More than just visual effects (image, shape, intensity, perception, contrast, etc.); Light also has biological and psychological effects that can impact the health and wellbeing of humans.
When light biologically impacts us, it can improve or disrupt our sleep, cognition and overall well being. It can improve mood and stabilize our circadian rhythms, helping us get a better and deeper night’s sleep. Psychologically, light can decrease depression scores and even increase cognitive performance such as reaction time and activation.
Yellow is frequently thought to be a high-energy colour. It's frequently employed in circumstances and items that aim to elicit a feeling of excitement or energy. It's bright and catches the eye right away. Its energy may be bold and powerful, or it may be fresh, strong, and overpowering.
"How wonderful yellow is. It stands for the sun." -Vincent Van Gogh
Yellow is a bright and joyful colour for many people. Advertisers may utilize it to not only get people's attention, but also to make them feel good. The colour yellow exudes brightness, light, vitality, energy, optimism, willingness to grow and outshine. Sun stars and sunflowers are the objects that most are associated with the colour yellow.
How does yellow make you feel? Do you associate yellow with certain qualities or situations?
While the color yellow may elicit a variety of psychological responses, it's crucial to realize that these emotions are typically individual. Other associations are frequently cultural and even unique to each individual as a result of their diverse origins and experiences.
Blue light is one of the visible color spectrum's colors that, when combined, make white light. The wavelength, frequency, and energy level of each hue in the light spectrum are all distinct. Violet light is the shortest wavelength in the visible color spectrum, measuring roughly 400 nanometers (nm), whereas red light has a wavelength of 700 nm.
Blue light has short wavelengths between 450 and 495 nm and is high in energy and frequency. During the day, blue light is mostly emitted by the sun, but it is also emitted by fluorescent lights and light-emitting diodes (LED).
One of the most influential environmental variables on our brain is light. Our brains respond to blue light the most out of all the colors in the spectrum. The presence or absence of light has a significant impact on the maintenance of a regular circadian rhythm, which is a process in which our brain regulates biological processes and behaviors that are critical for optimal health.
Blue light has been shown to have a negative impact on mental health by interfering with how our brain controls mood, emotions, and sleep. The obvious positive influence of light on our mood is a boost in our spirits in reaction to a sunny day with vivid blue skies. Blue light, the hue with the most energy in the visible color range, is principally responsible for this impact.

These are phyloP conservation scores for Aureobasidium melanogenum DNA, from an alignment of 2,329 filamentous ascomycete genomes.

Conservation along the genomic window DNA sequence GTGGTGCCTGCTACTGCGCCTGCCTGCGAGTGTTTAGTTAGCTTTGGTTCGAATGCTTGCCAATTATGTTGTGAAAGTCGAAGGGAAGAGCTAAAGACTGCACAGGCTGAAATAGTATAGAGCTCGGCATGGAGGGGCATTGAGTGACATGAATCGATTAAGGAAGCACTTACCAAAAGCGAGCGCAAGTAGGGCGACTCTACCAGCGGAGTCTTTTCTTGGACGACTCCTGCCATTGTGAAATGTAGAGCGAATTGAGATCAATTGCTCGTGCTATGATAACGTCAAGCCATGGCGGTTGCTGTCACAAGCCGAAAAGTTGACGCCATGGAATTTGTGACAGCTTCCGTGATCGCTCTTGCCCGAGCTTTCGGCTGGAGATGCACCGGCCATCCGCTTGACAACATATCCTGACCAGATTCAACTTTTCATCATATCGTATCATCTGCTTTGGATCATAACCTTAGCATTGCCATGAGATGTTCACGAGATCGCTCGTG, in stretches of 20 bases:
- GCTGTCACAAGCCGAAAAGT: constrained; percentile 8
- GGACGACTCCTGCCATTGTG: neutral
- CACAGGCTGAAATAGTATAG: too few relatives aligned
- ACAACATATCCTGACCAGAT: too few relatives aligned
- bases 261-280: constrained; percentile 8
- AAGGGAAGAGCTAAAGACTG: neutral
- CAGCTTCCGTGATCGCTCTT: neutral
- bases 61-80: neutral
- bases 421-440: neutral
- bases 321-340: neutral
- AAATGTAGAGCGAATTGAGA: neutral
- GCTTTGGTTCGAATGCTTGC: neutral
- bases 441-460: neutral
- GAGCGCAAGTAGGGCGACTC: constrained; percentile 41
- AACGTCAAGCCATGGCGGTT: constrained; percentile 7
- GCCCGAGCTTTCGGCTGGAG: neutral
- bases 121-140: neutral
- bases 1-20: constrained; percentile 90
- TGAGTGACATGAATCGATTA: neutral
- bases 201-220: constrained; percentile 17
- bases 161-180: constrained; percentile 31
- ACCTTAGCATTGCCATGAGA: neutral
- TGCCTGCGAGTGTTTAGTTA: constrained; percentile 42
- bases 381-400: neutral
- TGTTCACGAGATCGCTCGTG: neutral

In animal experiments, nighttime exposure to blue light was connected to depression symptoms. Blue light exposure throughout the day, on the other hand, may have the opposite impact. Seasonal effective disorder, or SAD, has been treated with it. This is a type of depression that occurs when the seasons change. SAD symptoms can be alleviated by 20 minutes of blue light exposure in the morning, according to research.
The following are some steps you can take to limit blue light exposure:
Limit your screen time by putting away your devices two to three hours before bedtime.
If you are a night shift worker and cannot avoid blue light, try wearing blue light glasses which block some of the blue light.
Reduce the screen brightness in your device or use night light mode, if available.
Use a dim red light if you do use a night light when sleeping.
Expose yourself to plenty of sunlight, especially in the mornings
Despite the fact that stress and anxiety are complex disorders, the impact of light on these illnesses has grown over time, indicating clear links between blue and green light and the development of these problems. There are also several studies that detail the role of light in causing sleep disruptions.
The world around us is beautiful, but we use modern items and devices excessively, so it is essential to take proper preventive measures. Small changes in our lives may lead to significant changes, so minimizing blue light exposure may enhance our sleep, reduce tension, and anxiety, and therefore enhance our quality of life.